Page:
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Tuesday, December 6, 2016

Strategic CSR - Longevity

This is the last CSR Newsletter of the Fall semester.
Have a great holiday break and I will see you in the New Year!
The article in the url below presents a new take on longevity:
"There are Methuselahs among us. These aged wonders of the natural world do not stalk the earth but glide through Arctic waters. Scientists surveying Greenland sharks, previously thought to live up to 200 years, found that they have far longer lifespans. One specimen was calculated, give or take a century, to be nearly 400 years old, born more than a century before the US was founded."
It is believed that studying animals such as the Greenland shark can have implications for human lifespans:
"Anti-ageing enthusiasts insist that life is merely the absence of the processes that lead to death, and that human lifespan could be extended dramatically. Their philosophy is to treat ageing as a disease: treat the disease and life need not end."
Research in this area has already generated remarkable progress and altered our perceptions of the limits of human existence:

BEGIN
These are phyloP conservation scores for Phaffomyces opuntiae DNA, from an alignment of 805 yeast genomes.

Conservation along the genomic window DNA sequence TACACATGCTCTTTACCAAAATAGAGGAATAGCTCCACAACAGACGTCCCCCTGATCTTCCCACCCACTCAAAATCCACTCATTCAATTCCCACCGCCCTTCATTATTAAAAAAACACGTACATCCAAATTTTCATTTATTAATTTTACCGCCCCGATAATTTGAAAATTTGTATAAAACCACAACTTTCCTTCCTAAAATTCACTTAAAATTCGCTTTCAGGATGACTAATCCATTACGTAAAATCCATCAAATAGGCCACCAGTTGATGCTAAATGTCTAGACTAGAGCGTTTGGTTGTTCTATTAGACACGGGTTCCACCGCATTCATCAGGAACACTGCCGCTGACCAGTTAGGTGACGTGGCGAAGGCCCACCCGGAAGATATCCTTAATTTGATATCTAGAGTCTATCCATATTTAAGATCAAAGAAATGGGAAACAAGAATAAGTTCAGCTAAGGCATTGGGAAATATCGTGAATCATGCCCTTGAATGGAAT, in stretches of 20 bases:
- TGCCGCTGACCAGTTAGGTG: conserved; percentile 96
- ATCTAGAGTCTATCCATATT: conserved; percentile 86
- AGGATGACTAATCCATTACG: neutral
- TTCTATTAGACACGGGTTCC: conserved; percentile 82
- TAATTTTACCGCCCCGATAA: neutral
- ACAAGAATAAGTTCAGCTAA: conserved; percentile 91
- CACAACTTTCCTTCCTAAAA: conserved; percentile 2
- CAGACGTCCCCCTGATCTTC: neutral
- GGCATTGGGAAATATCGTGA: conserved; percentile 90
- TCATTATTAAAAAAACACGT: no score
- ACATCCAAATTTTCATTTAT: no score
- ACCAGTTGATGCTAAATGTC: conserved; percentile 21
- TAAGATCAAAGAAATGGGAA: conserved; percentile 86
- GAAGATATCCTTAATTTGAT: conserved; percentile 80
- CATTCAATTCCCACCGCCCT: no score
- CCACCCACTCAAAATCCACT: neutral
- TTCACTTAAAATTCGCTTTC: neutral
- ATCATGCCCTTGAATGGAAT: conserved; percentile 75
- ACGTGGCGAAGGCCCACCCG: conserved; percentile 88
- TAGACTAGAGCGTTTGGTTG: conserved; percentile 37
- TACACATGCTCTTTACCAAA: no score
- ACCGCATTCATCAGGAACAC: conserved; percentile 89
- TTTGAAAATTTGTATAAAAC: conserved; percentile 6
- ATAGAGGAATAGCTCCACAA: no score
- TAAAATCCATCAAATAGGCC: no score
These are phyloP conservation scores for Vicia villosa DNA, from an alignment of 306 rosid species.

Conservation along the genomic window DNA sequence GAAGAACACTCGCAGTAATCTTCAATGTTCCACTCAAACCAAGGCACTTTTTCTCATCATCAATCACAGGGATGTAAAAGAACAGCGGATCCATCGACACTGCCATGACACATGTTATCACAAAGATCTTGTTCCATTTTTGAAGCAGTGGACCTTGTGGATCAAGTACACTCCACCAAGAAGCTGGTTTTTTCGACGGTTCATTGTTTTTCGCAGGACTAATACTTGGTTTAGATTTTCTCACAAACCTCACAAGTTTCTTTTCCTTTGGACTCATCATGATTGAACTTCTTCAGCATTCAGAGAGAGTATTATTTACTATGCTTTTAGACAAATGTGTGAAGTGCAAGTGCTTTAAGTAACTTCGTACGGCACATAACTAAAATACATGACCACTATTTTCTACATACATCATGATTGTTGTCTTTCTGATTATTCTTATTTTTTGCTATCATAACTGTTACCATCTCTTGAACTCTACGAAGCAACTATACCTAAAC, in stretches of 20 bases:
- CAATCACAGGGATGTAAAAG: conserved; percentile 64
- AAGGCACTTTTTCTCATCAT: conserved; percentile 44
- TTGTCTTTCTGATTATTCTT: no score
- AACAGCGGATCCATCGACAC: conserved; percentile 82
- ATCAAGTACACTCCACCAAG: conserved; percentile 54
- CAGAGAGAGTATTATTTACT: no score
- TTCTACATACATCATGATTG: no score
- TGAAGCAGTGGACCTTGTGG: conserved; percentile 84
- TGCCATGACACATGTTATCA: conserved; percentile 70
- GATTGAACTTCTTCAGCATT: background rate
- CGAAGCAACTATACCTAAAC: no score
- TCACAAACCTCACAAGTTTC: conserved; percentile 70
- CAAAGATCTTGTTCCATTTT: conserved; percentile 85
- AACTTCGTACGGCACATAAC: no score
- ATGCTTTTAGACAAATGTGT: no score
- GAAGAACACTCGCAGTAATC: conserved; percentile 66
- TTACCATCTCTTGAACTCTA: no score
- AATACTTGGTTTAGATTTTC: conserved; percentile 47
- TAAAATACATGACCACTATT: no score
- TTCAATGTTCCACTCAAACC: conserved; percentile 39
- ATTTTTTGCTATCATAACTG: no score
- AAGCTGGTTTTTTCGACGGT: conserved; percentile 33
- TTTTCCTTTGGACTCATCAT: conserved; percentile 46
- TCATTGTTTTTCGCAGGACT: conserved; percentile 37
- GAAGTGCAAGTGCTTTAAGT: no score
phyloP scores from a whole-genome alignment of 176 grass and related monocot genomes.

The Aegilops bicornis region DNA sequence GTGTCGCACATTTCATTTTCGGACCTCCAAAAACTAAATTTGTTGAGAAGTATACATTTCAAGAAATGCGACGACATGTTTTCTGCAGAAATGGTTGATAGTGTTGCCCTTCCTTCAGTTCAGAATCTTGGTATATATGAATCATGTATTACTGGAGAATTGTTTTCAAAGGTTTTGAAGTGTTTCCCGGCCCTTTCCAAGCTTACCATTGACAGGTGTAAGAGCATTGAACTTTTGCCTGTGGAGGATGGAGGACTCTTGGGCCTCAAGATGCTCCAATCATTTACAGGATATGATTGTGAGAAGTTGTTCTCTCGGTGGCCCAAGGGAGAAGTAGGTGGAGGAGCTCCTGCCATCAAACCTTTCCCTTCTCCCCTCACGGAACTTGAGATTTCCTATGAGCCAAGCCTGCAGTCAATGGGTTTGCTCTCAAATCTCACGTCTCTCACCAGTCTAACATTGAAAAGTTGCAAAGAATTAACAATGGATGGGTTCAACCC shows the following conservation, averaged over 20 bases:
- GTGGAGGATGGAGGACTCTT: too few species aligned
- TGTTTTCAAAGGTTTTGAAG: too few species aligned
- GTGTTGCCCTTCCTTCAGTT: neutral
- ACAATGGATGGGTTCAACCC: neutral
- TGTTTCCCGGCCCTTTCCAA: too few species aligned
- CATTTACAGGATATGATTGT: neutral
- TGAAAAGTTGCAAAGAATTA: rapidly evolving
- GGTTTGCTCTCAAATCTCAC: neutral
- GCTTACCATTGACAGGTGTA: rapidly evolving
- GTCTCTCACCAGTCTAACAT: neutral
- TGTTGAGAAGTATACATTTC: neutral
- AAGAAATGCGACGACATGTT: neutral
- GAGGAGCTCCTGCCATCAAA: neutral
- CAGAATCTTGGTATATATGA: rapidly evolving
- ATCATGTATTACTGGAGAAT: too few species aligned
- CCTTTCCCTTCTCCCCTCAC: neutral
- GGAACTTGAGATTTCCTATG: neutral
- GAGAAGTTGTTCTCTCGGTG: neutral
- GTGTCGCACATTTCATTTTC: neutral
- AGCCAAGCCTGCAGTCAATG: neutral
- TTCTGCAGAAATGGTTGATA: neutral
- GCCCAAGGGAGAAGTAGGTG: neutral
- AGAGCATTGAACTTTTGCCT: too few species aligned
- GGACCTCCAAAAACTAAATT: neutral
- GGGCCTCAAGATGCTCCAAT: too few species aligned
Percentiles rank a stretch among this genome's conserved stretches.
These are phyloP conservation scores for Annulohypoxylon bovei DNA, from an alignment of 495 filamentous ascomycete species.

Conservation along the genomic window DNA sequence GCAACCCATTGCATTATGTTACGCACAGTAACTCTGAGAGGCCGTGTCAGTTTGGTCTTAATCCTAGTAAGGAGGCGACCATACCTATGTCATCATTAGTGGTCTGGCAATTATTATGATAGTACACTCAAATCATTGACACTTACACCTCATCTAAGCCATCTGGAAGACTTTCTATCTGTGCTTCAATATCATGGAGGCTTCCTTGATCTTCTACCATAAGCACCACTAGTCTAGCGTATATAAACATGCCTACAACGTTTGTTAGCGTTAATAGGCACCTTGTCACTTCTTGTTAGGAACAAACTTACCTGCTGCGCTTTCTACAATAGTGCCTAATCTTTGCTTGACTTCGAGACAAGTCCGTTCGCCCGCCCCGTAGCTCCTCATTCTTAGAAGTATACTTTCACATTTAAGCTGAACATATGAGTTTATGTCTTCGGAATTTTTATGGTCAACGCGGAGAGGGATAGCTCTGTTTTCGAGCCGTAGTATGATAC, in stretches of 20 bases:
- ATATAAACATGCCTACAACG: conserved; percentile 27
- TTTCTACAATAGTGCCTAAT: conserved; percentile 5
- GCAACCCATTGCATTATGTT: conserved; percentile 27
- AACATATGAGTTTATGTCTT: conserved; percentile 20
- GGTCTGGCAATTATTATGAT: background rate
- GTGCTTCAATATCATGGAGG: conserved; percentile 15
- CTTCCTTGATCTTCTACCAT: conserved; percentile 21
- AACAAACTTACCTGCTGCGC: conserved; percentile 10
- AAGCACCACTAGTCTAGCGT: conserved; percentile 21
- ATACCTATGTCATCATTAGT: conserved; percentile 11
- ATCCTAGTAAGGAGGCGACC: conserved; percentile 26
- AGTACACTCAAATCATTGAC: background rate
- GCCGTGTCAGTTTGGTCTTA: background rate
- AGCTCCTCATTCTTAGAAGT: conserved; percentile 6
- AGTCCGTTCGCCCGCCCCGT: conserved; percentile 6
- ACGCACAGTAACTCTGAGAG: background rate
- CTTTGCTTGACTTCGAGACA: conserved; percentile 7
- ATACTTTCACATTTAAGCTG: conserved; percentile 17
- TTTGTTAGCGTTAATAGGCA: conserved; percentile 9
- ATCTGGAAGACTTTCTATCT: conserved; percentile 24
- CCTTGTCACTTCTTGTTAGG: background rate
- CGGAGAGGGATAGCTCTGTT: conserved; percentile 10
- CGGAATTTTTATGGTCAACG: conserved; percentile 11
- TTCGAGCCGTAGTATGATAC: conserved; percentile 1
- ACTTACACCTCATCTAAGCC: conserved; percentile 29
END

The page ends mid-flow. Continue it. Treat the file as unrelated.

"After all, life expectancy has been rising for decades as we conquer the challenges – malnutrition, disease, war, mishap – that hasten our passing. Three centuries ago, a person would be hard pushed to reach 40; some scientists think those born today stand a fighting chance of reaching 150."
My reaction is to wonder what implications this has for the debate around climate change. Clearly, we do not have 150 years before we need to get serious about sustainability, but a growing awareness that we can live longer might influence the debate. At the moment, I am integrating concepts of time/history/the past into my research. One takeaway is the notion that human perceptions of time are defined largely by our own mortality. In other words, we think 80 years is a long period of time purely because that is our expected lifespan. In terms of the planet (about 4.5 billion years old), simple life forms (about 3.5 billion years), pre-human existence (about 6 million years), and modern humans (about 200,000 years), however, 80 years is barely a rounding error. But, 80 years is meaningful to us because we are sufficiently self-absorbed to think that we matter. In reality, of course, we do not matter much and life will continue perfectly well without us (as long as we can avoid destroying the planet). With that goal in mind, I wonder if the prospect of our children and grandchildren living much longer lives will affect their perspective on how long is a long time.
See you in the New Year.
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Centuries-old sharks hold the secret to a longer life
By Anjana Ahuja
August 15, 2016
Financial Times
Late Edition – Final